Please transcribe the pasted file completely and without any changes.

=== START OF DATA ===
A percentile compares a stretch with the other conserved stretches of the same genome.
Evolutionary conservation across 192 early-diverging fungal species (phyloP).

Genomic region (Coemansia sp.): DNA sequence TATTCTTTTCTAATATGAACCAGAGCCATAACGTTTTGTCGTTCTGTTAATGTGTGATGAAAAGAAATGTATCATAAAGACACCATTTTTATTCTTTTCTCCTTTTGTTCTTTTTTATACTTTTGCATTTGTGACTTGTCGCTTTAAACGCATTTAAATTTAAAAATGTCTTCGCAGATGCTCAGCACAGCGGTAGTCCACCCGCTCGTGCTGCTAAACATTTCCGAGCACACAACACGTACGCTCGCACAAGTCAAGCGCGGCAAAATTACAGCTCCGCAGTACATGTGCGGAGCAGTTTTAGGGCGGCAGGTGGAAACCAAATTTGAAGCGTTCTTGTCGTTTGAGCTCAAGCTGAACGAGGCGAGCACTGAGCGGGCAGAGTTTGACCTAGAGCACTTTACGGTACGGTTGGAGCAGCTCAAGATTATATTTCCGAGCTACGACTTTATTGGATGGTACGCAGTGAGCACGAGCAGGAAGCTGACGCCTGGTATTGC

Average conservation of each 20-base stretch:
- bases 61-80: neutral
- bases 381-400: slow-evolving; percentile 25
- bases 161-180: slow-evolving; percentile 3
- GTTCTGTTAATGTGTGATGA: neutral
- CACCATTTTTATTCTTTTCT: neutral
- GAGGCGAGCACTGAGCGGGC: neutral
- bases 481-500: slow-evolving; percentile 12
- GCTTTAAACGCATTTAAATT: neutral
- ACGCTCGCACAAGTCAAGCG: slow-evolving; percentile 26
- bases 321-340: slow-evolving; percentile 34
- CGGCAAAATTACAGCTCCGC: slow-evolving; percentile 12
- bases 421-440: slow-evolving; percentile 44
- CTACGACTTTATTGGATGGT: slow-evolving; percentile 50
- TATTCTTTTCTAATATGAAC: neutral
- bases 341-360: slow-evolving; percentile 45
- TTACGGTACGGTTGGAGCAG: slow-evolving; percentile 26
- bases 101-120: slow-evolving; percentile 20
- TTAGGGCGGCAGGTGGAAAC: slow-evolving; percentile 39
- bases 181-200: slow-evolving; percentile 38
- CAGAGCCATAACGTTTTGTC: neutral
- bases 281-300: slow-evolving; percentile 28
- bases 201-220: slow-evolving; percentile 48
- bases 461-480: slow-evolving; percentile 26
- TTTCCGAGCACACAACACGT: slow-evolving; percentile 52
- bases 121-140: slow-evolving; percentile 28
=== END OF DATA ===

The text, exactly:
A percentile compares a stretch with the other conserved stretches of the same genome.
Evolutionary conservation across 192 early-diverging fungal species (phyloP).

Genomic region (Coemansia sp.): DNA sequence TATTCTTTTCTAATATGAACCAGAGCCATAACGTTTTGTCGTTCTGTTAATGTGTGATGAAAAGAAATGTATCATAAAGACACCATTTTTATTCTTTTCTCCTTTTGTTCTTTTTTATACTTTTGCATTTGTGACTTGTCGCTTTAAACGCATTTAAATTTAAAAATGTCTTCGCAGATGCTCAGCACAGCGGTAGTCCACCCGCTCGTGCTGCTAAACATTTCCGAGCACACAACACGTACGCTCGCACAAGTCAAGCGCGGCAAAATTACAGCTCCGCAGTACATGTGCGGAGCAGTTTTAGGGCGGCAGGTGGAAACCAAATTTGAAGCGTTCTTGTCGTTTGAGCTCAAGCTGAACGAGGCGAGCACTGAGCGGGCAGAGTTTGACCTAGAGCACTTTACGGTACGGTTGGAGCAGCTCAAGATTATATTTCCGAGCTACGACTTTATTGGATGGTACGCAGTGAGCACGAGCAGGAAGCTGACGCCTGGTATTGC

Average conservation of each 20-base stretch:
- bases 61-80: neutral
- bases 381-400: slow-evolving; percentile 25
- bases 161-180: slow-evolving; percentile 3
- GTTCTGTTAATGTGTGATGA: neutral
- CACCATTTTTATTCTTTTCT: neutral
- GAGGCGAGCACTGAGCGGGC: neutral
- bases 481-500: slow-evolving; percentile 12
- GCTTTAAACGCATTTAAATT: neutral
- ACGCTCGCACAAGTCAAGCG: slow-evolving; percentile 26
- bases 321-340: slow-evolving; percentile 34
- CGGCAAAATTACAGCTCCGC: slow-evolving; percentile 12
- bases 421-440: slow-evolving; percentile 44
- CTACGACTTTATTGGATGGT: slow-evolving; percentile 50
- TATTCTTTTCTAATATGAAC: neutral
- bases 341-360: slow-evolving; percentile 45
- TTACGGTACGGTTGGAGCAG: slow-evolving; percentile 26
- bases 101-120: slow-evolving; percentile 20
- TTAGGGCGGCAGGTGGAAAC: slow-evolving; percentile 39
- bases 181-200: slow-evolving; percentile 38
- CAGAGCCATAACGTTTTGTC: neutral
- bases 281-300: slow-evolving; percentile 28
- bases 201-220: slow-evolving; percentile 48
- bases 461-480: slow-evolving; percentile 26
- TTTCCGAGCACACAACACGT: slow-evolving; percentile 52
- bases 121-140: slow-evolving; percentile 28